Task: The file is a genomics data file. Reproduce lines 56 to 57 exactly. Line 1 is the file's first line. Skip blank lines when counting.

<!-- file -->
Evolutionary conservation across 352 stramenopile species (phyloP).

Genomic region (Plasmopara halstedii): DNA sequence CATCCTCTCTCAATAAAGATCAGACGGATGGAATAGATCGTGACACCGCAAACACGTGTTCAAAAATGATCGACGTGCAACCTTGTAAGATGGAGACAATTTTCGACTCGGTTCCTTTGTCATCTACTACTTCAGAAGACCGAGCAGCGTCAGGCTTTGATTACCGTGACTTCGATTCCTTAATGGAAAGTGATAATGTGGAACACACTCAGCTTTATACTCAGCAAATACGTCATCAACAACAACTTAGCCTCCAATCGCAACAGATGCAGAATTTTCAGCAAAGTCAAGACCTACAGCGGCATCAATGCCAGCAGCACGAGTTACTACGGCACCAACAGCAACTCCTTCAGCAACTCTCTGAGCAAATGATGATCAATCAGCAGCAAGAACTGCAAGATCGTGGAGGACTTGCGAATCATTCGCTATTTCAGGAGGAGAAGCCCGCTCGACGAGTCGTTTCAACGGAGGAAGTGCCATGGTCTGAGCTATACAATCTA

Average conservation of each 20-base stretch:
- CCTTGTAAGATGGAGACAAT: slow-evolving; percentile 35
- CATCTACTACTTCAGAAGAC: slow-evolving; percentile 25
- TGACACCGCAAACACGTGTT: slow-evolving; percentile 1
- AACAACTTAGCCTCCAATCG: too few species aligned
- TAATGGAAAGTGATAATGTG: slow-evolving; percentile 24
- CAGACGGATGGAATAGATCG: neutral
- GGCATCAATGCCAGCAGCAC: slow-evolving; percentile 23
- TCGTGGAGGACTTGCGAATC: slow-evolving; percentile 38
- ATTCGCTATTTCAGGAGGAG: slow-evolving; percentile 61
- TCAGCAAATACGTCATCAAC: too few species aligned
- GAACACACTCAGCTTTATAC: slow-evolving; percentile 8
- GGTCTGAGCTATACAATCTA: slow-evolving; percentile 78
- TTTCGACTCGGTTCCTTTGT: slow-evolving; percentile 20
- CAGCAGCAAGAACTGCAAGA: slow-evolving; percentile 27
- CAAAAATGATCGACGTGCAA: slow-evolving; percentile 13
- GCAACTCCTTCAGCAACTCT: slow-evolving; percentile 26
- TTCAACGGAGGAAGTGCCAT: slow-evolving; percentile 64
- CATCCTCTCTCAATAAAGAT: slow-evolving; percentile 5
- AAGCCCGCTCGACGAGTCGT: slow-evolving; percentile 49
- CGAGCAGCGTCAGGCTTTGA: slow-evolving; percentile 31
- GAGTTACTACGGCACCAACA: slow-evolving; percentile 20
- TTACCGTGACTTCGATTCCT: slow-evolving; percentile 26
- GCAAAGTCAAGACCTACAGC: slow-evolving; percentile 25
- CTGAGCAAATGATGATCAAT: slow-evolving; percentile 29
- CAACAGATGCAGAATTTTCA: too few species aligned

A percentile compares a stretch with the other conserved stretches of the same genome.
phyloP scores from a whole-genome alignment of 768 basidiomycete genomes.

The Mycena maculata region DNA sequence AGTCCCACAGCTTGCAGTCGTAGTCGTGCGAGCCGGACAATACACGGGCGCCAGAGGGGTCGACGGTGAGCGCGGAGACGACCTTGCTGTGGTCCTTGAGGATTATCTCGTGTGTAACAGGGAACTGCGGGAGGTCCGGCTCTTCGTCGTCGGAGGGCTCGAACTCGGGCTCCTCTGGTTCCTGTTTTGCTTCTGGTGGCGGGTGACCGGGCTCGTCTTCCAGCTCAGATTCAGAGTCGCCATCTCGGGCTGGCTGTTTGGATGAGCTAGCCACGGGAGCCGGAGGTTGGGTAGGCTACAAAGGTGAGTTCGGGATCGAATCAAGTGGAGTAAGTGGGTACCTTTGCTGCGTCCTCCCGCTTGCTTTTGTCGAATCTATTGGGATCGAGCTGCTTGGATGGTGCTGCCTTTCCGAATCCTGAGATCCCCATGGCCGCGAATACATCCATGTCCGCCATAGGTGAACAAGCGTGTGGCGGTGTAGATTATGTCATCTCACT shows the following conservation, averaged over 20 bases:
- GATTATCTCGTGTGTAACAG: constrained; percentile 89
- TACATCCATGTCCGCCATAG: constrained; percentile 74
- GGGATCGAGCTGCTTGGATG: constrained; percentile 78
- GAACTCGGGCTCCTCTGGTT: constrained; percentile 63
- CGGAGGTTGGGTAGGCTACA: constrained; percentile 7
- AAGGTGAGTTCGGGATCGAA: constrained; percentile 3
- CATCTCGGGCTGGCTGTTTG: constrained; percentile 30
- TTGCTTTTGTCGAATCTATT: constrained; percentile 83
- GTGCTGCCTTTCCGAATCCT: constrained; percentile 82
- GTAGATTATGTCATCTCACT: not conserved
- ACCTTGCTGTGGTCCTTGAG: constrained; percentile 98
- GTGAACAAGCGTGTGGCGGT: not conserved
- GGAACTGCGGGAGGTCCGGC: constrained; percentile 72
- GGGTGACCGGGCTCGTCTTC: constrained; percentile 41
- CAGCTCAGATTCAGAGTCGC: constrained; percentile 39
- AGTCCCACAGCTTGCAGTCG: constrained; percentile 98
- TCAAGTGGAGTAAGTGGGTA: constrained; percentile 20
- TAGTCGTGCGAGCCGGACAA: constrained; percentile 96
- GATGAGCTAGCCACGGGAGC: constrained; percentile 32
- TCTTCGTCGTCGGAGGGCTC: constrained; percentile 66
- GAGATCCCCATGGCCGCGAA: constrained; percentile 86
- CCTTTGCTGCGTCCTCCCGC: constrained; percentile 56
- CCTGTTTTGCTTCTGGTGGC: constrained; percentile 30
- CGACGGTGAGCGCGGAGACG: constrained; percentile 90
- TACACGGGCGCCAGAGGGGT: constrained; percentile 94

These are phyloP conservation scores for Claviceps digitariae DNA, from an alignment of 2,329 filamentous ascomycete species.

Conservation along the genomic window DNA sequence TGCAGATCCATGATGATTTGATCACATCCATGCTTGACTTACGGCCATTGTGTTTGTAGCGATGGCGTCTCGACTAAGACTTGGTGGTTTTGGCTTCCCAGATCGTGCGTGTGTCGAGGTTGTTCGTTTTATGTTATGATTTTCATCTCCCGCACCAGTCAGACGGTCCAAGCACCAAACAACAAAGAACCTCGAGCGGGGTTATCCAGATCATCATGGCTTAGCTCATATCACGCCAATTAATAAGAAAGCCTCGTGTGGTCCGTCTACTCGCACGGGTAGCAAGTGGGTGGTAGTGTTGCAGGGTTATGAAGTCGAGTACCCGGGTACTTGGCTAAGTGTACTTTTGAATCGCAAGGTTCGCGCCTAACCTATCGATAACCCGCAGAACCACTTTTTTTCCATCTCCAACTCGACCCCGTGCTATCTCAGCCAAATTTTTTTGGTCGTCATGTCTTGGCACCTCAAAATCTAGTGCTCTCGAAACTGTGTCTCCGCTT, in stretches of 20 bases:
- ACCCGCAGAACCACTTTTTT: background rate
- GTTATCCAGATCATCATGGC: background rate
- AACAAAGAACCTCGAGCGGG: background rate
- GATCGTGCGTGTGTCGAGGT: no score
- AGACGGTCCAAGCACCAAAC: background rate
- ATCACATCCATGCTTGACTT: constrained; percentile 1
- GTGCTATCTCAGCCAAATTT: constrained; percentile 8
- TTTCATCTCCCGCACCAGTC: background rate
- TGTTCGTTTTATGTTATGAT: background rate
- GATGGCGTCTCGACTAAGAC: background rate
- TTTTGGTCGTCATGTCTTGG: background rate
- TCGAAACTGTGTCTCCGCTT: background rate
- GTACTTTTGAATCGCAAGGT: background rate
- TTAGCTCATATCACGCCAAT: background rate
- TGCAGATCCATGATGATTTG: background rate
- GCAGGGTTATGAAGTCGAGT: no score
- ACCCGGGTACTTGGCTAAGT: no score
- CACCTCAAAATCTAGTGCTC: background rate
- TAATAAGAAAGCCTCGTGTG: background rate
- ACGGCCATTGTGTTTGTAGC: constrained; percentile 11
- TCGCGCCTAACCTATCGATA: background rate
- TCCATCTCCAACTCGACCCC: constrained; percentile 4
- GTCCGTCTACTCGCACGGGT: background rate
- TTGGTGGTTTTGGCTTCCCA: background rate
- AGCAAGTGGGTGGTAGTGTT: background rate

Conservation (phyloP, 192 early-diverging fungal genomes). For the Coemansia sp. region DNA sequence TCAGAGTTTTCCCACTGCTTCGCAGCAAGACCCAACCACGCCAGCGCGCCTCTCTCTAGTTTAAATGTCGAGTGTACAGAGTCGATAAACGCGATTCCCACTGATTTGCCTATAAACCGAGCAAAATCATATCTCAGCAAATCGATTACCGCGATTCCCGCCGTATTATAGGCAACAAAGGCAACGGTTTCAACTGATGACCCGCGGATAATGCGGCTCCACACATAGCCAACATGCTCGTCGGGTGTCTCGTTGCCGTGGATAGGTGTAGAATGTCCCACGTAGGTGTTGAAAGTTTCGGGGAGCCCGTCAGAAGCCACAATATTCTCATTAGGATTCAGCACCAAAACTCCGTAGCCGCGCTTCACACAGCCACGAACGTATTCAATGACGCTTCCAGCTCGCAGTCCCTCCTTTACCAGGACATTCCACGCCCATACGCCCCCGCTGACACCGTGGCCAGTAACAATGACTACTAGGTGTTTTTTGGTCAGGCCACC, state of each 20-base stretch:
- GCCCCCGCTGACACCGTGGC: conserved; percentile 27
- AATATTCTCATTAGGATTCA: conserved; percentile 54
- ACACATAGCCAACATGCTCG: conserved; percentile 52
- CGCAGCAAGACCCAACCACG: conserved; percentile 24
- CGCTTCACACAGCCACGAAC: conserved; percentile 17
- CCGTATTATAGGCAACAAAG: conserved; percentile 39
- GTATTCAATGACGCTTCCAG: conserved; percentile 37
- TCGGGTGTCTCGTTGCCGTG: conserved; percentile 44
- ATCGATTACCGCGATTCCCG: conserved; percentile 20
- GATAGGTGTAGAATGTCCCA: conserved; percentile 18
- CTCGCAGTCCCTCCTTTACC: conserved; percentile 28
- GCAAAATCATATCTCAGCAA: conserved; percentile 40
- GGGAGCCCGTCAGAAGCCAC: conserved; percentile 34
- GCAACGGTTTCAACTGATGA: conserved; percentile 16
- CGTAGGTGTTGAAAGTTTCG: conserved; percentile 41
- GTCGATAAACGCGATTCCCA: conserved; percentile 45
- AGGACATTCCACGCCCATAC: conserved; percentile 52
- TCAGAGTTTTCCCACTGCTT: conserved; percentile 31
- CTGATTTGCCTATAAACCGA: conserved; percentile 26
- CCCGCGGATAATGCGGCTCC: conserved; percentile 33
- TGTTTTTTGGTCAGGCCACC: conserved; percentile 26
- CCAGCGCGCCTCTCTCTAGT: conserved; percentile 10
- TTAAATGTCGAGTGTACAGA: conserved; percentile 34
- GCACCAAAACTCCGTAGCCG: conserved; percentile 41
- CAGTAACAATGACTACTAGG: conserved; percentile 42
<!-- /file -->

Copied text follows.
- TACACGGGCGCCAGAGGGGT: constrained; percentile 94

These are phyloP conservation scores for Claviceps digitariae DNA, from an alignment of 2,329 filamentous ascomycete species.